No myth or fragment points to the existing notions of a creation ex nihilo, known from the Christian tradition, for example. Creation occurred in a Nordic context based on something that already existed, albeit in an unfinished and raw state. Therefore, the focus was on craftsmanship skills, and concepts such as inspiration and craftsmanship were closely linked. Clunies-Ross sees this as one of the reasons why feminine creativity was toned down, as women only created unfinished things that first gained divinity through male re-creation.
The Ragnarok performance runs like a common thread through much of the mythology. It certainly has old roots, but Steinsland believes it has gained stronger significance through influence from the Christian doomsday performances in the Viking Age. Both because Christianity became more widespread in the Nordic countries then and because eschatology became more important within Christianity around the year 1000. Steinsland also believes that the sources where the Ragnarok motif dominates probably originate from the environment around Ladejarlerne. The notion of the world’s doom was particularly marked by three motives: cosmic catastrophe, the collapse of the social order, and the struggle between gods and giants.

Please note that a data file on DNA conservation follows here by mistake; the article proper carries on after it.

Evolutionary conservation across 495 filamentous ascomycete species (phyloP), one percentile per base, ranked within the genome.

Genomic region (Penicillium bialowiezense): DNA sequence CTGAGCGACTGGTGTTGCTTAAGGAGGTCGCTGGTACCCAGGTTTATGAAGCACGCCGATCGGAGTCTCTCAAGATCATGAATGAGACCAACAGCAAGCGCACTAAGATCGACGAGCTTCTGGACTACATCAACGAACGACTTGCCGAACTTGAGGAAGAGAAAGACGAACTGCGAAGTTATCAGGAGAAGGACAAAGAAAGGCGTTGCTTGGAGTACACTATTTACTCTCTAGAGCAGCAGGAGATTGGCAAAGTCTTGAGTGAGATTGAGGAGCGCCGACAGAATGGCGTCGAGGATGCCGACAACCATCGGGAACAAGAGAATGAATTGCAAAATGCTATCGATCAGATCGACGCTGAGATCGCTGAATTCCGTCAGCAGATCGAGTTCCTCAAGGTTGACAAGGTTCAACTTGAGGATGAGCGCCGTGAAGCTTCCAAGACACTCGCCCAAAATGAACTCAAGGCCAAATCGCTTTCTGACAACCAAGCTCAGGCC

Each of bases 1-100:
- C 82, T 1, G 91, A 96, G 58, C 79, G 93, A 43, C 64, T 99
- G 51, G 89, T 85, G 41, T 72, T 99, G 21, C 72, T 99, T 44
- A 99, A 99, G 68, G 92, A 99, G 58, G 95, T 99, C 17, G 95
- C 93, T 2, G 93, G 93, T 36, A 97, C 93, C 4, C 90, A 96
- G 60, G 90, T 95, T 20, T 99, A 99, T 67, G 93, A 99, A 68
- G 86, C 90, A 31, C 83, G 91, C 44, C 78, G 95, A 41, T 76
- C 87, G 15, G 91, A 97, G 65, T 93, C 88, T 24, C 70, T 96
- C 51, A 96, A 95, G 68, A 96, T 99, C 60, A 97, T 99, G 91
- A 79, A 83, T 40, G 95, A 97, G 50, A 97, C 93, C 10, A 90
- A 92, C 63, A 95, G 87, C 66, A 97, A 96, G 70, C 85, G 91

In mythology, the Aesir’s significant advantage over the other powers was their superior intelligence. With its help, they could acquire knowledge and powers that could avert the world’s fate so that the powers of chaos did not take over. After the Gullveig episode, however, followed the next catastrophe for the gods, Balder’s death. It was an exhibition of the gods’ ultimate powerlessness over the destructive forces of the world. And that meant that it was no longer possible to stop the negative development that would lead to the downfall of the orderly universe. At the last battle in the world, the gods were to face the army of giants united with the largest and most dangerous monsters. It was the murder of Ymir that gave the giants reason for revenge because, in the Nordic family society, the murder of one member of the family was a blow to the whole family.